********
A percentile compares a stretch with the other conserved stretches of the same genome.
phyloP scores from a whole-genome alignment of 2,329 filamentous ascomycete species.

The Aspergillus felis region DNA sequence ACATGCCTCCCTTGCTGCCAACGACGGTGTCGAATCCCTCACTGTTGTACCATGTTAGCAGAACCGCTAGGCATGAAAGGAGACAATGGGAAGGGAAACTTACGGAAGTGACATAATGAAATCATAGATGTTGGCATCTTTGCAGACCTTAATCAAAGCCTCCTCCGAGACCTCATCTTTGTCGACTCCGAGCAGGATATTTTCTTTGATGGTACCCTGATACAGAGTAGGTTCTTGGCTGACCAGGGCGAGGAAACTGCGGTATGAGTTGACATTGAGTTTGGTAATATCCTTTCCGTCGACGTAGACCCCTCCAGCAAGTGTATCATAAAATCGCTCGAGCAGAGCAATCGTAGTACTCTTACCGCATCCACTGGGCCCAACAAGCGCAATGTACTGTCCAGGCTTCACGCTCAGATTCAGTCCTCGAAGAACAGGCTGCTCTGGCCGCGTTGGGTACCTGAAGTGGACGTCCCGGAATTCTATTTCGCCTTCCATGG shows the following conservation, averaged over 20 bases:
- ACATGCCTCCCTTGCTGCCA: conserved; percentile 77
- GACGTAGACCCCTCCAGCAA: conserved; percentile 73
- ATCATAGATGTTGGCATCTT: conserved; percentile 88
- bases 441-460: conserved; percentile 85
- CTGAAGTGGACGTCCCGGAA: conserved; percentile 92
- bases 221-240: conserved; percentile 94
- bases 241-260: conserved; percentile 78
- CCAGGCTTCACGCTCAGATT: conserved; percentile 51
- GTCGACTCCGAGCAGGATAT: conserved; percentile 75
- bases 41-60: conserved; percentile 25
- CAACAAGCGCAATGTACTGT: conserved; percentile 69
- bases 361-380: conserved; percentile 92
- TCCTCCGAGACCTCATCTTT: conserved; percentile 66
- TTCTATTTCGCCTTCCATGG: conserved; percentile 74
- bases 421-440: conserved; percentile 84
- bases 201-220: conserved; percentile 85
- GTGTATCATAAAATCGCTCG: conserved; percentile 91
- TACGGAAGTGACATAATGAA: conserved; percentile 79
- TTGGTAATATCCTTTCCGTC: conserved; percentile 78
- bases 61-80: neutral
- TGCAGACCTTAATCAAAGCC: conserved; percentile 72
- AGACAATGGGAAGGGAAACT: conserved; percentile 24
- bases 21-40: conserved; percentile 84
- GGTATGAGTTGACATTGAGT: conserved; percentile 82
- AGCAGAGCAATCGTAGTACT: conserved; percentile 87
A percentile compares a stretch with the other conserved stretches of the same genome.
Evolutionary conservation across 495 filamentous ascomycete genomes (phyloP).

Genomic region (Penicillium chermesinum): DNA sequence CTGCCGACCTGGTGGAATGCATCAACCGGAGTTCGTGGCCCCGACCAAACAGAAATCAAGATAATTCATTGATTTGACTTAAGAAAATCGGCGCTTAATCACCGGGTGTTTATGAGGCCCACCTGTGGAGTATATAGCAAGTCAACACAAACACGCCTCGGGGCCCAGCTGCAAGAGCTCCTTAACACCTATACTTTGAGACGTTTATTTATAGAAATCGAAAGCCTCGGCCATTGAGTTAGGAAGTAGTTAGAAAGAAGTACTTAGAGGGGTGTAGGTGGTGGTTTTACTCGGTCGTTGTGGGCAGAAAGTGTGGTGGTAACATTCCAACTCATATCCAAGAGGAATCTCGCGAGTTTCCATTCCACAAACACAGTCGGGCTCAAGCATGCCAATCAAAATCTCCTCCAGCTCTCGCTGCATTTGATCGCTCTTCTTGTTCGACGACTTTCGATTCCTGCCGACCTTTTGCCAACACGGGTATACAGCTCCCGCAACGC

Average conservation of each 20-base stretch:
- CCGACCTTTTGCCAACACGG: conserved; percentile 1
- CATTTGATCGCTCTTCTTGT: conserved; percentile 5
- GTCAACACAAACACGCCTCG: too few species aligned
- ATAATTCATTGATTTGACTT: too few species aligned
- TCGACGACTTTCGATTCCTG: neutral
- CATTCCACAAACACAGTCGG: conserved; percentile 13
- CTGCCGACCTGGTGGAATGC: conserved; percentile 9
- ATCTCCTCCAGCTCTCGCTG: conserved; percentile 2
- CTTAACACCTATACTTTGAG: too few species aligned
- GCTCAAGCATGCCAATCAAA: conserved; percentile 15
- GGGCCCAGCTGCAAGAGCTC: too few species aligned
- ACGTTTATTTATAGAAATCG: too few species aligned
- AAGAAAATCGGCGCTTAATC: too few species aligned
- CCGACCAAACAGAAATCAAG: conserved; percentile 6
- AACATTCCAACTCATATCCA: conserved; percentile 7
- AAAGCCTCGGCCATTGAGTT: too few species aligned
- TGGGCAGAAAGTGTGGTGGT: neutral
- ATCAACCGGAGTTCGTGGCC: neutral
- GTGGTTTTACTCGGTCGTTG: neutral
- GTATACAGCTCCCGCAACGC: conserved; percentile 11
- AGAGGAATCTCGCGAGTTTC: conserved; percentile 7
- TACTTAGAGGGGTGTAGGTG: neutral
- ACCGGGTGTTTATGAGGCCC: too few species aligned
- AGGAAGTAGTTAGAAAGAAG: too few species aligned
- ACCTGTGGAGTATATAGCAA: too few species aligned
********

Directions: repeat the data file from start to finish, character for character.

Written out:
A percentile compares a stretch with the other conserved stretches of the same genome.
phyloP scores from a whole-genome alignment of 2,329 filamentous ascomycete species.

The Aspergillus felis region DNA sequence ACATGCCTCCCTTGCTGCCAACGACGGTGTCGAATCCCTCACTGTTGTACCATGTTAGCAGAACCGCTAGGCATGAAAGGAGACAATGGGAAGGGAAACTTACGGAAGTGACATAATGAAATCATAGATGTTGGCATCTTTGCAGACCTTAATCAAAGCCTCCTCCGAGACCTCATCTTTGTCGACTCCGAGCAGGATATTTTCTTTGATGGTACCCTGATACAGAGTAGGTTCTTGGCTGACCAGGGCGAGGAAACTGCGGTATGAGTTGACATTGAGTTTGGTAATATCCTTTCCGTCGACGTAGACCCCTCCAGCAAGTGTATCATAAAATCGCTCGAGCAGAGCAATCGTAGTACTCTTACCGCATCCACTGGGCCCAACAAGCGCAATGTACTGTCCAGGCTTCACGCTCAGATTCAGTCCTCGAAGAACAGGCTGCTCTGGCCGCGTTGGGTACCTGAAGTGGACGTCCCGGAATTCTATTTCGCCTTCCATGG shows the following conservation, averaged over 20 bases:
- ACATGCCTCCCTTGCTGCCA: conserved; percentile 77
- GACGTAGACCCCTCCAGCAA: conserved; percentile 73
- ATCATAGATGTTGGCATCTT: conserved; percentile 88
- bases 441-460: conserved; percentile 85
- CTGAAGTGGACGTCCCGGAA: conserved; percentile 92
- bases 221-240: conserved; percentile 94
- bases 241-260: conserved; percentile 78
- CCAGGCTTCACGCTCAGATT: conserved; percentile 51
- GTCGACTCCGAGCAGGATAT: conserved; percentile 75
- bases 41-60: conserved; percentile 25
- CAACAAGCGCAATGTACTGT: conserved; percentile 69
- bases 361-380: conserved; percentile 92
- TCCTCCGAGACCTCATCTTT: conserved; percentile 66
- TTCTATTTCGCCTTCCATGG: conserved; percentile 74
- bases 421-440: conserved; percentile 84
- bases 201-220: conserved; percentile 85
- GTGTATCATAAAATCGCTCG: conserved; percentile 91
- TACGGAAGTGACATAATGAA: conserved; percentile 79
- TTGGTAATATCCTTTCCGTC: conserved; percentile 78
- bases 61-80: neutral
- TGCAGACCTTAATCAAAGCC: conserved; percentile 72
- AGACAATGGGAAGGGAAACT: conserved; percentile 24
- bases 21-40: conserved; percentile 84
- GGTATGAGTTGACATTGAGT: conserved; percentile 82
- AGCAGAGCAATCGTAGTACT: conserved; percentile 87
A percentile compares a stretch with the other conserved stretches of the same genome.
Evolutionary conservation across 495 filamentous ascomycete genomes (phyloP).

Genomic region (Penicillium chermesinum): DNA sequence CTGCCGACCTGGTGGAATGCATCAACCGGAGTTCGTGGCCCCGACCAAACAGAAATCAAGATAATTCATTGATTTGACTTAAGAAAATCGGCGCTTAATCACCGGGTGTTTATGAGGCCCACCTGTGGAGTATATAGCAAGTCAACACAAACACGCCTCGGGGCCCAGCTGCAAGAGCTCCTTAACACCTATACTTTGAGACGTTTATTTATAGAAATCGAAAGCCTCGGCCATTGAGTTAGGAAGTAGTTAGAAAGAAGTACTTAGAGGGGTGTAGGTGGTGGTTTTACTCGGTCGTTGTGGGCAGAAAGTGTGGTGGTAACATTCCAACTCATATCCAAGAGGAATCTCGCGAGTTTCCATTCCACAAACACAGTCGGGCTCAAGCATGCCAATCAAAATCTCCTCCAGCTCTCGCTGCATTTGATCGCTCTTCTTGTTCGACGACTTTCGATTCCTGCCGACCTTTTGCCAACACGGGTATACAGCTCCCGCAACGC

Average conservation of each 20-base stretch:
- CCGACCTTTTGCCAACACGG: conserved; percentile 1
- CATTTGATCGCTCTTCTTGT: conserved; percentile 5
- GTCAACACAAACACGCCTCG: too few species aligned
- ATAATTCATTGATTTGACTT: too few species aligned
- TCGACGACTTTCGATTCCTG: neutral
- CATTCCACAAACACAGTCGG: conserved; percentile 13
- CTGCCGACCTGGTGGAATGC: conserved; percentile 9
- ATCTCCTCCAGCTCTCGCTG: conserved; percentile 2
- CTTAACACCTATACTTTGAG: too few species aligned
- GCTCAAGCATGCCAATCAAA: conserved; percentile 15
- GGGCCCAGCTGCAAGAGCTC: too few species aligned
- ACGTTTATTTATAGAAATCG: too few species aligned
- AAGAAAATCGGCGCTTAATC: too few species aligned
- CCGACCAAACAGAAATCAAG: conserved; percentile 6
- AACATTCCAACTCATATCCA: conserved; percentile 7
- AAAGCCTCGGCCATTGAGTT: too few species aligned
- TGGGCAGAAAGTGTGGTGGT: neutral
- ATCAACCGGAGTTCGTGGCC: neutral
- GTGGTTTTACTCGGTCGTTG: neutral
- GTATACAGCTCCCGCAACGC: conserved; percentile 11
- AGAGGAATCTCGCGAGTTTC: conserved; percentile 7
- TACTTAGAGGGGTGTAGGTG: neutral
- ACCGGGTGTTTATGAGGCCC: too few species aligned
- AGGAAGTAGTTAGAAAGAAG: too few species aligned
- ACCTGTGGAGTATATAGCAA: too few species aligned